Since you haven't been reminded of this fact in at least a couple hour, Jeff Fisher remains undecided about whether or not to take a head coaching job with the St. Louis Rams or the Miami Dolphins. Many seem to think that Fisher ends up in St. Louis, and the Dolphins have already started turning over rocks for Plan B. It begs the question as to what the Rams have in mind for a backup plan should Fisher opt for sunny Florida. They may have already found their second option in Ray Horton.
Late last week, the Rams interviewed Arizona Cardinals defensive coordinator Ray Horton. That move put them in compliance with the league's Rooney Rule, that stipulates teams must interview at least one minority candidate for their head coaching vacancies and other senior level positions.
According to DeMarco Farr of 101 ESPN radio in St. Louis, the Rams' brass came away very impressed with Horton. Farr even seemed to think that if Fisher leaves them standing at the alter, they would instantly hire Horton.
The team has yet to conduct any further head coach interviews, which is pretty telling.
Horton runs a hybrid defense, featuring players mostly from a 3-4 scheme. It's not a straight line conversion for the Rams, but Wade Phillips' deft transition of the Houston Texans defense shows that it can be done. Again, it's not an easy, direct comparison.
Robert Quinn could make the transition to a rushing linebacker in a 3-4. Chris Long might have to settle in as a five technique. Some have criticized Long's run defense, but he's been asked to focus on getting to the quarterback as the Rams leaned on the pass rush to mask other team deficiencies. Justin Bannan has played in a 3-4 before, and could be the other five technique. Nose would be a problem, but Fred Robbins would be the first to get a shot there.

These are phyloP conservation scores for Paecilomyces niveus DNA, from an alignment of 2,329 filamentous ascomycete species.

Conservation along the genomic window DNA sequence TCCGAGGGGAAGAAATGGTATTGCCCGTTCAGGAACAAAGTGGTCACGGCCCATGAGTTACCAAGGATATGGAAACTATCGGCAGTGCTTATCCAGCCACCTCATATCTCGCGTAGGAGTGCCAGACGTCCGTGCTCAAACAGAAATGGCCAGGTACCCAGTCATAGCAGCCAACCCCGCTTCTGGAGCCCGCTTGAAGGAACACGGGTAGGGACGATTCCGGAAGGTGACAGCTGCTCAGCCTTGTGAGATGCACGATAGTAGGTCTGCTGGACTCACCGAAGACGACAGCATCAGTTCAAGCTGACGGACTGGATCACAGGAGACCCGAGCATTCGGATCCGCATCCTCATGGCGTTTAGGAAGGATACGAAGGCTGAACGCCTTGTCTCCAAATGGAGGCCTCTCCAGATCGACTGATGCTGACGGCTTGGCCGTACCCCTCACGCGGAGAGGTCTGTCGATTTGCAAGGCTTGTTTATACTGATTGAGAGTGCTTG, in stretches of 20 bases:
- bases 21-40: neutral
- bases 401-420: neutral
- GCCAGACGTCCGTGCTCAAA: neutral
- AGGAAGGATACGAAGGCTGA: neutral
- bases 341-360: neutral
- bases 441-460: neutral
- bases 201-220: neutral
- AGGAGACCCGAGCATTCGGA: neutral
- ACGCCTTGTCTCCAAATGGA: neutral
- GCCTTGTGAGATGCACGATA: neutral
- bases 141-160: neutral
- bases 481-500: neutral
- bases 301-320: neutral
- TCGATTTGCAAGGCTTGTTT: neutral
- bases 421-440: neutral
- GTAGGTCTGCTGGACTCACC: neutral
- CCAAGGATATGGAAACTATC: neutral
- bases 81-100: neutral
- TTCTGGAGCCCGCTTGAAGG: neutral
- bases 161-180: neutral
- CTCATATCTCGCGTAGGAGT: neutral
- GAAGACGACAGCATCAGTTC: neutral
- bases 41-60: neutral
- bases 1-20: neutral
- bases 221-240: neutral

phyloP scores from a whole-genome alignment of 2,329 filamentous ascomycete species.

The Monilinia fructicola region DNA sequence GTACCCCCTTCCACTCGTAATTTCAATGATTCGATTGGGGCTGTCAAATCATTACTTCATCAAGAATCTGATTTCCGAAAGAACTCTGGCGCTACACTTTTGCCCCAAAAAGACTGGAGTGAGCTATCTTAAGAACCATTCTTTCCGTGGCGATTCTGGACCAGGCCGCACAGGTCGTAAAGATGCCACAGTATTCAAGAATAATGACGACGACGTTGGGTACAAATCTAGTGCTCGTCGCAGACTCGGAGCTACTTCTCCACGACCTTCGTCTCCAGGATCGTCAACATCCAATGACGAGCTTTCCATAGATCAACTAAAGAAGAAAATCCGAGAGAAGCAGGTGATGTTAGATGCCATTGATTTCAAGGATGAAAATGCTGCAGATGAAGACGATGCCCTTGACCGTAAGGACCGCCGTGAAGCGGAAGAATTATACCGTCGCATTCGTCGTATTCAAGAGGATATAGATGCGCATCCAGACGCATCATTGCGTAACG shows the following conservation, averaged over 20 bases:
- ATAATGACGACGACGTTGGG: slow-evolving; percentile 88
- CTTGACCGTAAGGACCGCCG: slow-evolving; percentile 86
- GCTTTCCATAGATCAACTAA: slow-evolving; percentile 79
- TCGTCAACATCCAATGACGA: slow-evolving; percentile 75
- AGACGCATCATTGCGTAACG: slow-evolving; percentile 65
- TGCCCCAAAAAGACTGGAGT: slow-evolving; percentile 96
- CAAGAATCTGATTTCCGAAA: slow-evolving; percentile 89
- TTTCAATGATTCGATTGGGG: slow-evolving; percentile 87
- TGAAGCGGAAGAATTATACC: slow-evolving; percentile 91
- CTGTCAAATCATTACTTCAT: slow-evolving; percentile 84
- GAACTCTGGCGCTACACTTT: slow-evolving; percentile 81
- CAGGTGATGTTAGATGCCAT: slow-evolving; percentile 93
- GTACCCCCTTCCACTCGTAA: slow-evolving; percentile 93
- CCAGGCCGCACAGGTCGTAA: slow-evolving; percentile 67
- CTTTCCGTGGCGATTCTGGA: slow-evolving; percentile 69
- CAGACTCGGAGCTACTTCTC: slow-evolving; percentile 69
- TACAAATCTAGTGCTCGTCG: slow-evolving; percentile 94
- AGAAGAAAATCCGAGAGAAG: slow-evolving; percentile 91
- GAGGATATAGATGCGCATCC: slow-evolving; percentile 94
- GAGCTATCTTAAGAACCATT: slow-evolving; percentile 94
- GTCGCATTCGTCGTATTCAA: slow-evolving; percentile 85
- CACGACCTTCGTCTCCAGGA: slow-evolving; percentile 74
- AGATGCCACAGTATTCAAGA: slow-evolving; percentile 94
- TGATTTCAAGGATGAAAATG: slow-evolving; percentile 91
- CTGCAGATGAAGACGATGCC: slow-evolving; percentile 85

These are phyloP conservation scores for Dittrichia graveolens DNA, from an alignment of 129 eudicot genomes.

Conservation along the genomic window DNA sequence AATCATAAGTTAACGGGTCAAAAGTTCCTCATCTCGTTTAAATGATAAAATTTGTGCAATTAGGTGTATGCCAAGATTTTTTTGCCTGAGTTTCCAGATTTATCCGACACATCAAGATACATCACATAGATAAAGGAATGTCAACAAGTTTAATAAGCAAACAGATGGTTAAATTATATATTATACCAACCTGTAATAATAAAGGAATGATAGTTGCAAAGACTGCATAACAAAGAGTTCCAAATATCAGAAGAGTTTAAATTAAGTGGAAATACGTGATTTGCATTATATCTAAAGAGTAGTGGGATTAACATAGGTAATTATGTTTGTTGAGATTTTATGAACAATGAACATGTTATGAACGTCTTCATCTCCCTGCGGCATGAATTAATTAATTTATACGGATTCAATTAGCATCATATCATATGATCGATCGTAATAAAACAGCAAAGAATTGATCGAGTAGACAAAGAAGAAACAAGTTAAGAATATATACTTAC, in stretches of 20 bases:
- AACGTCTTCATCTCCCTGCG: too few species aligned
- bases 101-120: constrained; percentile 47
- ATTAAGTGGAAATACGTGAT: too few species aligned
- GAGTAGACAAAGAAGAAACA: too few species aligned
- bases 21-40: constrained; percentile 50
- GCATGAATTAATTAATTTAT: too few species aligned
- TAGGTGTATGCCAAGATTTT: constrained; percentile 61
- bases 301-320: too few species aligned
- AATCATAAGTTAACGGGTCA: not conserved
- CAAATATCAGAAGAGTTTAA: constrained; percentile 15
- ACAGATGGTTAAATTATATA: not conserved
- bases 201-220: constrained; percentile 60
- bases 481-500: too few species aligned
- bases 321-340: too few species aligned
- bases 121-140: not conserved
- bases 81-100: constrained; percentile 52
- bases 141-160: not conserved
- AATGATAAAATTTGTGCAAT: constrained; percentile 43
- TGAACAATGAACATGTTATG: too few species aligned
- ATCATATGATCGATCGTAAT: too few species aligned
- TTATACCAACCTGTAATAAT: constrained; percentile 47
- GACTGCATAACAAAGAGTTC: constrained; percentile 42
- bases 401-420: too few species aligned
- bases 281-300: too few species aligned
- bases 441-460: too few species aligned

Linebacker might be a bigger issue. James Laurinaitis would still be elite on the inside in either system. Without an upgrade to the other linebacker positions, the same problems that have plagued the Rams in the recent past would still be there with a switch.
RELATED: Josh, aka buckeyefan55, took a longer look at the Rams switching to a 3-4 when Rob Ryan's name was being batted around as a coaching candidate.
But, like Doug Farrar pointed out, Horton uses a hybird system similar to Dick LeBeau, who was Horton's boss in Pittsburgh before taking the Cardinals' DC job. In that case, the transition might look a little different, more adaptable to the pieces the Rams have rather than a dogmatic conversion forcing square pegs into round holes.
Regardless of the nuts and bolts of the 3-4 defense, the idea of Horton coaching the Rams is an interesting one. The only red flag I'd have with it is that Horton lacks experience running an entire team. A more experienced GM, less power for the head coach and a clear lines of demarcation in the power structure would help, but is that enough? We may find out soon.